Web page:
News Release Article from
Archived - Enhancement of the Operational Stress Injury Social Support program
- The Government of Canada will invest $7.26 million over six years, and $1.56 million each year thereafter, to enhance the Operational Stress Injuries Social Support (OSISS) program.
- The OSISS program is valuable for a number of reasons, not the least of which is the fact that it offers "no red tape" access to support services. To access this program, there is no need to be deemed eligible for support and family members can request help without the consent of the CAF member or Veteran. This may be critically important in situations where the CAF member or Veteran doesn’t yet admit to having a mental illness.
- In all, 15 new peer support coordinator positions will be created, providing an additional three full-time equivalent positions in each region. Five of these positions will be dedicated to increasing the program’s outreach capacity, which will grow by 20%.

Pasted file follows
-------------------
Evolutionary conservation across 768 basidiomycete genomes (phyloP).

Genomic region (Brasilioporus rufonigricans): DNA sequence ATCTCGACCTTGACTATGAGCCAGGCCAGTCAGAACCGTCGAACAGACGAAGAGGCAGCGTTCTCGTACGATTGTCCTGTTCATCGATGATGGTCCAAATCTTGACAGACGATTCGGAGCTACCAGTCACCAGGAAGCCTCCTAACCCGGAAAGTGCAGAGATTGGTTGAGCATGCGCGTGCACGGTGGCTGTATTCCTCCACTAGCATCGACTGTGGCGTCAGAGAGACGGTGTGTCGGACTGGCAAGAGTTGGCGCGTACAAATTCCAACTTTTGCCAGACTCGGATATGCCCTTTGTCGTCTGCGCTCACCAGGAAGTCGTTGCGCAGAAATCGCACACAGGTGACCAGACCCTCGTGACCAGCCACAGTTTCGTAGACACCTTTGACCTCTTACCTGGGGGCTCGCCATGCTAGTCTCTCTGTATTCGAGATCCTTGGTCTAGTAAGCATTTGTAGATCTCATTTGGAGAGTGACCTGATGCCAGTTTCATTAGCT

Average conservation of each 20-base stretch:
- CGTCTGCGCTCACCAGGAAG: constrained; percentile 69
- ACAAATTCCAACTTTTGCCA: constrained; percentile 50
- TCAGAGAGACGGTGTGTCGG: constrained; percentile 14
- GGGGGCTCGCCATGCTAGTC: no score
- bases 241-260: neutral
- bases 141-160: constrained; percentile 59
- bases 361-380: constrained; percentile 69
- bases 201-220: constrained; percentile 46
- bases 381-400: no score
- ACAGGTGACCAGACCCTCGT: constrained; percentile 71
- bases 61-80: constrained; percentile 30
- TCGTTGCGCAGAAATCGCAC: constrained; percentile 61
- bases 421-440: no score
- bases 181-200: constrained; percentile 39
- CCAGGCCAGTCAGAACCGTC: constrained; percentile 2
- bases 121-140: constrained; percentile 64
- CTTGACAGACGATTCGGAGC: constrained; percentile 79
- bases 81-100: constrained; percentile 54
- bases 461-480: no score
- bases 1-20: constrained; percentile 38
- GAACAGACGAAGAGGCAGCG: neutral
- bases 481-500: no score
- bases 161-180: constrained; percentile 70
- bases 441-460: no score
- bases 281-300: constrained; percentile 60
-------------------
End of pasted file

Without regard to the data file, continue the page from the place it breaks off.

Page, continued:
- The OSISS program was created in 2001, as a result of a partnership between the Department of National Defence (DND) and Veterans Affairs Canada (VAC).
- OSISS provides outreach and confidential peer support to Canadian Armed Forces (CAF) members, Veterans and their families who have been impacted by an operational stress injury (OSI).
- Peer and family support coordinators are typically former CAF members who have firsthand experience with OSIs and the potential issues they create.
- OSISS also breaks down barriers to care such as lack of knowledge and the stigma that is sometimes associated with mental illness.
– 30 –
Search for related information by keyword
Veterans Affairs Canada Military Information and Communications History and Archaeology
- Date modified: